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Energy Policy & Economics Group

Global Environmental Modeling and Analysis

EP&E Global Environmental Analysis capability focuses on the relationship between technology adoption and climate changes. EP&E has been developing and using a set of integrated assessment models to analyze the role that technology plays in determining future emissions of greenhouse gases (GHGs) and the economic implications of reducing these emissions. Global environment models examine the competition among technologies in a variety of markets, and explore conditions under which new markets could emerge.

EP&E provide the appropriate framework and analyses to assist the evaluation of possible social and economic impacts of present and future global environmental changes on life. EP&E Staff implemented large number of studies on the economic, environmental, social, regional and private cost of greenhouse gases emissions. The EP&E staff published a large number of studies related to the structure of emission trading systems, and emissions mitigation and sequestration.

Carbon Emissions

Tools include PNNL's GCAM model. GCAM is an integrated assessment model of global change with a focus on the world's energy and agriculture systems. GCAM incorporates carbon capture and sequestration technology options, a hydrogen fuel option, a global market for biomass energy, and agriculture and land use.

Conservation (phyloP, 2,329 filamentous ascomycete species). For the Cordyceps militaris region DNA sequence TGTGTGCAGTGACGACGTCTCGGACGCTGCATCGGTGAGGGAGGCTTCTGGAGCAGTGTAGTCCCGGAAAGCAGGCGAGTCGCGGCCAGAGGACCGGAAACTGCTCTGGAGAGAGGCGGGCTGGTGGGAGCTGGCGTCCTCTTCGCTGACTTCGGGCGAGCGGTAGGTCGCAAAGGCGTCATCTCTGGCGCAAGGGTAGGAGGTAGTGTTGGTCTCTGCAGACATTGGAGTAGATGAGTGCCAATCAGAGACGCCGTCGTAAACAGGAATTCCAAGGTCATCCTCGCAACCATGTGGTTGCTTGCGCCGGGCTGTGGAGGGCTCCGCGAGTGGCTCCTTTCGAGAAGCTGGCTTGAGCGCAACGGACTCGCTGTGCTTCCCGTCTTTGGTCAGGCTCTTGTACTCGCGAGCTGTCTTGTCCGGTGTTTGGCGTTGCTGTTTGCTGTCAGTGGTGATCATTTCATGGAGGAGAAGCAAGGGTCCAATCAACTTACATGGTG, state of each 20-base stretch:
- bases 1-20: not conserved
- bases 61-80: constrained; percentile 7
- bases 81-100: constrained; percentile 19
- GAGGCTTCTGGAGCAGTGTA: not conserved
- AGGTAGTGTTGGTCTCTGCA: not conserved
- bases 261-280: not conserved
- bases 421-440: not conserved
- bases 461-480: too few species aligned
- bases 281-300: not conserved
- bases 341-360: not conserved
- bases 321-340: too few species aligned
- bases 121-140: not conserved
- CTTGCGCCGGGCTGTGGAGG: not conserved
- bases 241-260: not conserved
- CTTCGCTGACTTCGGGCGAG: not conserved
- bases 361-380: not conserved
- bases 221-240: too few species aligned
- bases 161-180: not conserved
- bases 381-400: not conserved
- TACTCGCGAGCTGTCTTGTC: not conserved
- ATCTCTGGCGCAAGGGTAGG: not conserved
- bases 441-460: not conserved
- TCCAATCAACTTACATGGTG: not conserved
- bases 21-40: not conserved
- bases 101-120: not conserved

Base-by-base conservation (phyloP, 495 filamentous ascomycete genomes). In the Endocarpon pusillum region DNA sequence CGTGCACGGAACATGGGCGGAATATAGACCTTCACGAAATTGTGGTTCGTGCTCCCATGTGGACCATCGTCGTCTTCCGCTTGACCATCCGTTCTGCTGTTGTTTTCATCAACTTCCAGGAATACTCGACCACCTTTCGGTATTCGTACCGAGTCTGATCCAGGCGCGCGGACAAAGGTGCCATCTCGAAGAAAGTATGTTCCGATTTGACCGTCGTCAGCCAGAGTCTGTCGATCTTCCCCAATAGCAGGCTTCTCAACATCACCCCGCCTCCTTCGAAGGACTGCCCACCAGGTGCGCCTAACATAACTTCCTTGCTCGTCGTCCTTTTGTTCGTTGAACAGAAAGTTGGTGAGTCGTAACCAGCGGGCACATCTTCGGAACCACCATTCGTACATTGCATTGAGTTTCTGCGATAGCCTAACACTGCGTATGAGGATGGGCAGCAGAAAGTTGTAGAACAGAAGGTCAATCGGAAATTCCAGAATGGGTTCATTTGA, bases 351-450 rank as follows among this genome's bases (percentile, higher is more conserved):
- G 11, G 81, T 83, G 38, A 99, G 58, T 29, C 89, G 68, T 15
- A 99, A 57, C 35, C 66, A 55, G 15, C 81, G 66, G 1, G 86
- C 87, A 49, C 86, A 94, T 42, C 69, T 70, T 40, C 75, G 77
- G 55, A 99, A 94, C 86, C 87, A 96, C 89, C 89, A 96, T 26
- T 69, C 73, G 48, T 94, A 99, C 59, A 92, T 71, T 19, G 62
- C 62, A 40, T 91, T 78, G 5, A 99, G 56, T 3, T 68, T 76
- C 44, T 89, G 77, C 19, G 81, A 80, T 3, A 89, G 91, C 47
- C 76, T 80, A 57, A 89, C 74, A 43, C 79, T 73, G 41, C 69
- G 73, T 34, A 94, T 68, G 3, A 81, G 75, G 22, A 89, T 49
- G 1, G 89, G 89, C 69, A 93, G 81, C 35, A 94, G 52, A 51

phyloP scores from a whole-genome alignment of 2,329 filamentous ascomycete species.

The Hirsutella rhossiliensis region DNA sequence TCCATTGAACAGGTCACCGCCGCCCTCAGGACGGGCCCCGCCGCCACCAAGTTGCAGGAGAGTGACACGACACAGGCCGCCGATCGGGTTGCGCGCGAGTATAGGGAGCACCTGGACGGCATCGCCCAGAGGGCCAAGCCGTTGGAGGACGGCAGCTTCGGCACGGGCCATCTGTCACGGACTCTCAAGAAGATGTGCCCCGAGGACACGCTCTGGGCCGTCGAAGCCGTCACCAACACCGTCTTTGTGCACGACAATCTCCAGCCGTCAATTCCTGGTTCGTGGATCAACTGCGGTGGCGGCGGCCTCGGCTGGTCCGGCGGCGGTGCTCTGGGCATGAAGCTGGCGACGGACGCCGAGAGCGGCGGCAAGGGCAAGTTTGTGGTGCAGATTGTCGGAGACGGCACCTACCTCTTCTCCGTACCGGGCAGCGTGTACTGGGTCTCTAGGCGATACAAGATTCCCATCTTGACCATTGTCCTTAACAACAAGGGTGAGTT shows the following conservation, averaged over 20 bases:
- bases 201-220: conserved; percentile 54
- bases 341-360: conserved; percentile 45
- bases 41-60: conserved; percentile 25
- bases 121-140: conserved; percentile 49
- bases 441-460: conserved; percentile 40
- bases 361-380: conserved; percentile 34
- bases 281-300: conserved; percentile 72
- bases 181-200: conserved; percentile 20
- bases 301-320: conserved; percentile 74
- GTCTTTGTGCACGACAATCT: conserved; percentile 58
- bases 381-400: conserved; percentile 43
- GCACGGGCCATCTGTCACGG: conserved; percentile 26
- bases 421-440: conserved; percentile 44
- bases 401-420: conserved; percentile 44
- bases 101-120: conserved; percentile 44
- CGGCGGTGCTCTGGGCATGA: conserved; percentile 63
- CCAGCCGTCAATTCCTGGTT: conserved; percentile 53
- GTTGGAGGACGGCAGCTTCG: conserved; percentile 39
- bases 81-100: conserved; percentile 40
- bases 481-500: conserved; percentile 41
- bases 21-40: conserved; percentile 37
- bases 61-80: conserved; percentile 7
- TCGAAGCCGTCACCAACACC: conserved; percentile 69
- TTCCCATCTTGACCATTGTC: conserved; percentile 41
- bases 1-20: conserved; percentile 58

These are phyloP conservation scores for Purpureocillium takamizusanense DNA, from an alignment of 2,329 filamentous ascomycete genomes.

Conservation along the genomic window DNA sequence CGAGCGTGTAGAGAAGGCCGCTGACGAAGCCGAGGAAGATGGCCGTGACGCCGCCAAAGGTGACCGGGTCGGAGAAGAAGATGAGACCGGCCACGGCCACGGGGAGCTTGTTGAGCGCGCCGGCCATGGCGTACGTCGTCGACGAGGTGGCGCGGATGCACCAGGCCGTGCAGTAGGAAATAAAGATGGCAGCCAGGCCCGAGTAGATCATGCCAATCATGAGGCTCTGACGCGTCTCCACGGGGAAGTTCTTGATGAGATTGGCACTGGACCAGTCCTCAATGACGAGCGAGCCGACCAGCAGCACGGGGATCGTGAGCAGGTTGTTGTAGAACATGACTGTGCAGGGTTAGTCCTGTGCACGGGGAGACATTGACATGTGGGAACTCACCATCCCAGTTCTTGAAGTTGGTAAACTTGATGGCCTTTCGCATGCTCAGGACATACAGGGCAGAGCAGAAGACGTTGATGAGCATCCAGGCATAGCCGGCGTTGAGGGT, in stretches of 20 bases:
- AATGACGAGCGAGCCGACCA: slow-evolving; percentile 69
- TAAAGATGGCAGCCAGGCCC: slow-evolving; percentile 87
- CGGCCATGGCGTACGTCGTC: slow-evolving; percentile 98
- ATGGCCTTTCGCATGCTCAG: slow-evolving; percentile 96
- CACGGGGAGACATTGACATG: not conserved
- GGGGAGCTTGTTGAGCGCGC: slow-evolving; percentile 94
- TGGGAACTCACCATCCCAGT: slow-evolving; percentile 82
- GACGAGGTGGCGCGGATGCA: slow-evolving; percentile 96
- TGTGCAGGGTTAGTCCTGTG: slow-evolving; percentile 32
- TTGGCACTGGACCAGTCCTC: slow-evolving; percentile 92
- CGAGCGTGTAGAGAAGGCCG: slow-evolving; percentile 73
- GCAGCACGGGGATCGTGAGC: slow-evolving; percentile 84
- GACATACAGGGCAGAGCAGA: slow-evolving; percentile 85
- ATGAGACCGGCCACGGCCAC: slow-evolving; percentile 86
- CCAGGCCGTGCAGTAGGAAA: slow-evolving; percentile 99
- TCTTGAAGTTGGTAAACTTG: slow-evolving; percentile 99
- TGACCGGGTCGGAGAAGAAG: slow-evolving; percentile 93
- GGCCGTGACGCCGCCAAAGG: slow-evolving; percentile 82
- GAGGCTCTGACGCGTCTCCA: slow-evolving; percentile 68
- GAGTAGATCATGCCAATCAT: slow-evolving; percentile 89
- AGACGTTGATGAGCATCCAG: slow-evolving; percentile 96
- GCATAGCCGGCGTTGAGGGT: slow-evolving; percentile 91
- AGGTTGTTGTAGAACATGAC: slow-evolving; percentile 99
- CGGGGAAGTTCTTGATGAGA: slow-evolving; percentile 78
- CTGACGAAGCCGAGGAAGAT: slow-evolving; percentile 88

Another example of tools used at the EP&E group is the System Assessment Capability (SAC) used for the Groundwater/Vadose Zone (GW/VZ) Integration Project at the Hanford Site in Washington State is currently developing the tools and supporting data to assess the cumulative impact to human and ecological health and the region's economy and cultures from waste that will remain at the Hanford Site after the site closes. This integrated system of new and legacy models and data is known as the System Assessment Capability (SAC). The environmental transport modules of the SAC modeling system provide estimates of contaminant concentrations from Hanford Site sources in a time-dependent manner in the Vadose zone, groundwater, and the Columbia River and its associated sediments. The Risk/Impact Module uses these estimates of media- and time-specific concentrations to estimate potential impacts on the ecology of the Columbia River corridor, the health of persons who might live in or use the corridor or the upland Hanford environment, the local economy, and the cultural resources. The Monte Carlo realizations from the SAC modeling system demonstrate the feasibility of large-scale uncertainty analysis of the complex relationships in environmental transport on the one hand and ecological, human, cultural, and economic risk on the other.

EP&E Staff are involve in number of projects at the national, regional, state and local levels and they apply the appropriate tools to study the climate change impacts on specific industries including energy, agriculture, forestry, fisheries, and transportation.

For further information on Global Environmental Modeling and Analysis, contact Casie Davidson, Pacific Northwest National Laboratory (PNNL), at (509) 372-6259.

Energy Policy and
Economics Group

EP&E Capabilities

EP&E Technical Teams

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